20 June 2011 West Bangka (105°E) Narrow-barred Spanish mackerel (Scomberomorus commerson) 109.75 ± 15.32

  20 June 2011 West Bangka (105°E) Giant seaperch (Lates calcarifer) 62.09 ± 7.44

  20 June 2011 West Bangka (105°E)

Cat fish (Arius thalassinus)

14.15 ± 1.51

  Date Location Biota 137 Cs (mBq kg 1 )

  Cs/

  concentrations were very low, which indicated limited accumula- tion in the species studied. However, the

  137

  1 , respectively.

  , respectively. On the western coasts of West Sumatra, Bangka Island, North Java, South Java and Madura Island, the

  1

  and 0.10–1.03 Bq kg

  3

  0.32 Bq m

  Cs concentrations in the seawater and sediments were 0.12–

  137

  Conclusions On the eastern coasts of South and North Sulawesi, the

  Cs concen- trations found in mollusk, crab and prawn were 10.65–38.78, 4.02 and 6.16 mBq kg

  Cs concentrations in the seawater and sediments were 0.12–0.66 Bq m

  137

  . On other hand, the

  1

  Cs con- centrations that were found in fish from some Indonesian coasts were <MDA – 109.75 mBq kg

  137

  , respectively. Generally, the

  1

  Cs appeared to be more available to Scomberomorus commerson, Dasyatis kuhlii and Pomacanthus annularis, with mean concentrations of 109.75, 99.22 and 86.52 mBq kg

  137

  3

  134

  respectively. Furthermore,

  Cs should be the same as that of the Pacific Ocean. Soon after the F1-NPP accident, no

  137

  Cs/

  134

  Cs in the Indonesian coastal waters were very low. The Indonesian marine waters originated from the Pacific Ocean. Consequently, the ratio of

  137

  Compared with other Asia Pacific regions, such as Hawaii and India, the concentrations of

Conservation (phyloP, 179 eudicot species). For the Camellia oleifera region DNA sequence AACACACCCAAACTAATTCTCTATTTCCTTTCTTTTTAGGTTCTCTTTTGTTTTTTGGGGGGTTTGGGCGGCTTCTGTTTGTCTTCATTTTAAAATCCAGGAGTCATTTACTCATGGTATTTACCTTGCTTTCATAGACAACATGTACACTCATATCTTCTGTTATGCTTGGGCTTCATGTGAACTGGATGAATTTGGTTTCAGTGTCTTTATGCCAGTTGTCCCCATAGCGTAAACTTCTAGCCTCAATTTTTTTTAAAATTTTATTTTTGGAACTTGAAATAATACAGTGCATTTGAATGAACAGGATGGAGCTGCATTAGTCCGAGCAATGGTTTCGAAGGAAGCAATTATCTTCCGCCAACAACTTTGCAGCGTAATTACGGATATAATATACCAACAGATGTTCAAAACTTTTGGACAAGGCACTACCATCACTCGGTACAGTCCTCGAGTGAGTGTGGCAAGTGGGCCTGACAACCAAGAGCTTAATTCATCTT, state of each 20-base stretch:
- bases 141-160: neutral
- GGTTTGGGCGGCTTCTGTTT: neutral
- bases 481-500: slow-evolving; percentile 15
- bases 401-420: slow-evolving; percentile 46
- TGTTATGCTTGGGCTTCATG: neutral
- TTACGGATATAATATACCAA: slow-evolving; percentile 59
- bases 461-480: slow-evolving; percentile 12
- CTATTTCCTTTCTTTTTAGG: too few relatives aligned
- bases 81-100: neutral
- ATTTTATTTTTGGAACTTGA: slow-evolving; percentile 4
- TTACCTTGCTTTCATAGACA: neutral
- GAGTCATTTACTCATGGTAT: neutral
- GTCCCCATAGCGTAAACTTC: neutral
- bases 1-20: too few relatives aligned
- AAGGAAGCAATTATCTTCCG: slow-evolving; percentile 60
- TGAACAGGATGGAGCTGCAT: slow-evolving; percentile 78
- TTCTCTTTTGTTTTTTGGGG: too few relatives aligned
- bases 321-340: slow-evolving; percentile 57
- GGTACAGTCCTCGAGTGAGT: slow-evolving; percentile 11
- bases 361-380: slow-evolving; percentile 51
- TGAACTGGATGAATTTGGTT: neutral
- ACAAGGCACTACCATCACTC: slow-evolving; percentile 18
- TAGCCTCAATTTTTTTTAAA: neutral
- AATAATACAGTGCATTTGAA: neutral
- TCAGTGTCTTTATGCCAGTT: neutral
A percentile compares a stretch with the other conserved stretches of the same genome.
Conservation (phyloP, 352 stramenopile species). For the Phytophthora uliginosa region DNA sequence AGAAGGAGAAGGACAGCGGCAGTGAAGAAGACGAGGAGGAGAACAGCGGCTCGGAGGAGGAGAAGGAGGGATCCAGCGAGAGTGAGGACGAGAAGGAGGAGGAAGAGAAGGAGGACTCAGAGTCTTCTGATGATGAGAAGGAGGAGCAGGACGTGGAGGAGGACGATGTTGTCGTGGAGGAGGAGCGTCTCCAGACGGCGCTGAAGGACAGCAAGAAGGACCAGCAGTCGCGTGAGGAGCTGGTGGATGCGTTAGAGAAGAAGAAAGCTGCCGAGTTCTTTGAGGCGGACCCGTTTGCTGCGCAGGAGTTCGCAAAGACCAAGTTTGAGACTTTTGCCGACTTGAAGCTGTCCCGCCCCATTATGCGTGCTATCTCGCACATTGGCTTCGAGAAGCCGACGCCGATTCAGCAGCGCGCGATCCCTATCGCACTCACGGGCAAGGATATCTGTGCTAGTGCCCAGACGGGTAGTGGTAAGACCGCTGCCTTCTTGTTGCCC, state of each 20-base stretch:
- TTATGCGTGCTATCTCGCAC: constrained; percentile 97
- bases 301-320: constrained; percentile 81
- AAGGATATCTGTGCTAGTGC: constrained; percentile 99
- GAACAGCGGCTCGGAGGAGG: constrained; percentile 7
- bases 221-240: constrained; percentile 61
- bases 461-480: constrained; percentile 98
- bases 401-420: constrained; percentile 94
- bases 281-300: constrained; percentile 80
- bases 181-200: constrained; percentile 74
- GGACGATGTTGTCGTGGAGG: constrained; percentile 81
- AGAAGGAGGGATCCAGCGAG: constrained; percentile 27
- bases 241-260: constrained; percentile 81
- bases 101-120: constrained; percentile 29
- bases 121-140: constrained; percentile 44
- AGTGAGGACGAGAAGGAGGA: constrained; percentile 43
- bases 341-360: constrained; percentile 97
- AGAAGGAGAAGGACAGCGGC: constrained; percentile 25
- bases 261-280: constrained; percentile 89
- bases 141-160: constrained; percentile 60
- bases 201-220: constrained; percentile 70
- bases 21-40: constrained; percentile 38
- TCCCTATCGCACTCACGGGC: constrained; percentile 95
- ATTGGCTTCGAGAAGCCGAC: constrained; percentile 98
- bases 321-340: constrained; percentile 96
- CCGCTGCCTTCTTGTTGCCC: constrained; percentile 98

134 Cs was not detected in the seawater, sediment or biota samples.

  1

  and 0.19–1.64 Bq kg

  Cs concentrations in mollusk, crab and prawn were 10.65–38.78, 4.02 and 6.16 mBq kg

  137

  . In con- trast, the

  1

  Cs concentrations that were found in fish from some Indonesia coasts were <MDA – 109.75 Bq kg

  137

  , respec- tively. In general, the

  1

  Cs was detected in samples that were collected from two locations in Hawaii (Pacific Ocean) between March 2011 and February 2013 ( Furthermore, the ratios of

H. Suseno, W.R. Prihatiningsih / Marine Pollution Bulletin 88 (2014) 319–324

  D., Tsubono, T., Aoyama, M., Hirose, K., 2012. Distribution of oceanic 137 Cs from the Fukushima Dai-ichi nuclear power plant simulated numerically by a regional ocean model. J. Environ. Radioact. 111, 100–108. <

  

   .

  

  

Dokumen baru

Aktifitas terbaru

Download (6 Halaman)
Gratis

Tags

Dokumen yang terkait

Analysis of Land Use and Land Cover Change in 2006 and 2011 and Critical Land Identification at Karang Gading and Langkat Timur Laut Wildlife Reserve
2
45
56
Correlation between Daytime Sleepiness and Antiepileptic Drugs in Generalized Tonic Clonic Epilepsy Patients in Epilepsy Outpatient Clinic at Neurology Department University of Sumatera Utara, Medan, Indonesia
0
33
5
The correlation between studentsÂ’ habit in watching English movies and their speaking ability at SMAN 9 Malang
10
47
18
Correlations between Soil Microbe and Soil Chemical Properties in Limestone Mining Area: Case Study at Southern Jember Indonesia
0
2
4
A relationship between adjustment and loneliness amongs international students at Syahid Jakarta, Indonesia
0
4
100
The correlation between students interest and their achiement in learning english at the second year of SLPTN 1 Pamulang
3
22
42
Comparative Study between Power Teaching and Contextual Teaching and Learning (CTL) in Improving Students’ Speaking Ability at Eleven Grade of SMAN 10 Bandar Lampung
0
6
66
Screening for antibacterial and antifungal activities in marine benthic
0
0
39
Recent developments and announcements Measures for enhancing marine fisheries stock in Southeast Asia
0
0
15
Relationship between water quality variations and land use in the Batutegi Dam Watershed, Sekampung, Indonesia
0
0
9
Monitoring and Early Warning of Agricultural Drought in Indonesia
0
0
14
The Relationship between Second Language Acquisition Process and English Language Teaching in Indonesia
0
0
16
Correlation between Physical Activity and Erectile Dysfunction at Office Workers in Grogol Subdistrict, Sukoharjo
0
0
12
Correlation between Nutritional Status and Age of Menarche in Adolescent at SMP 24 Surakarta
0
0
8
Association between Exclusive breastfeeding and Picky Eater in Children Aged 1-3 Years Old at Puskesmas Kratonan Surakarta
0
0
8
Show more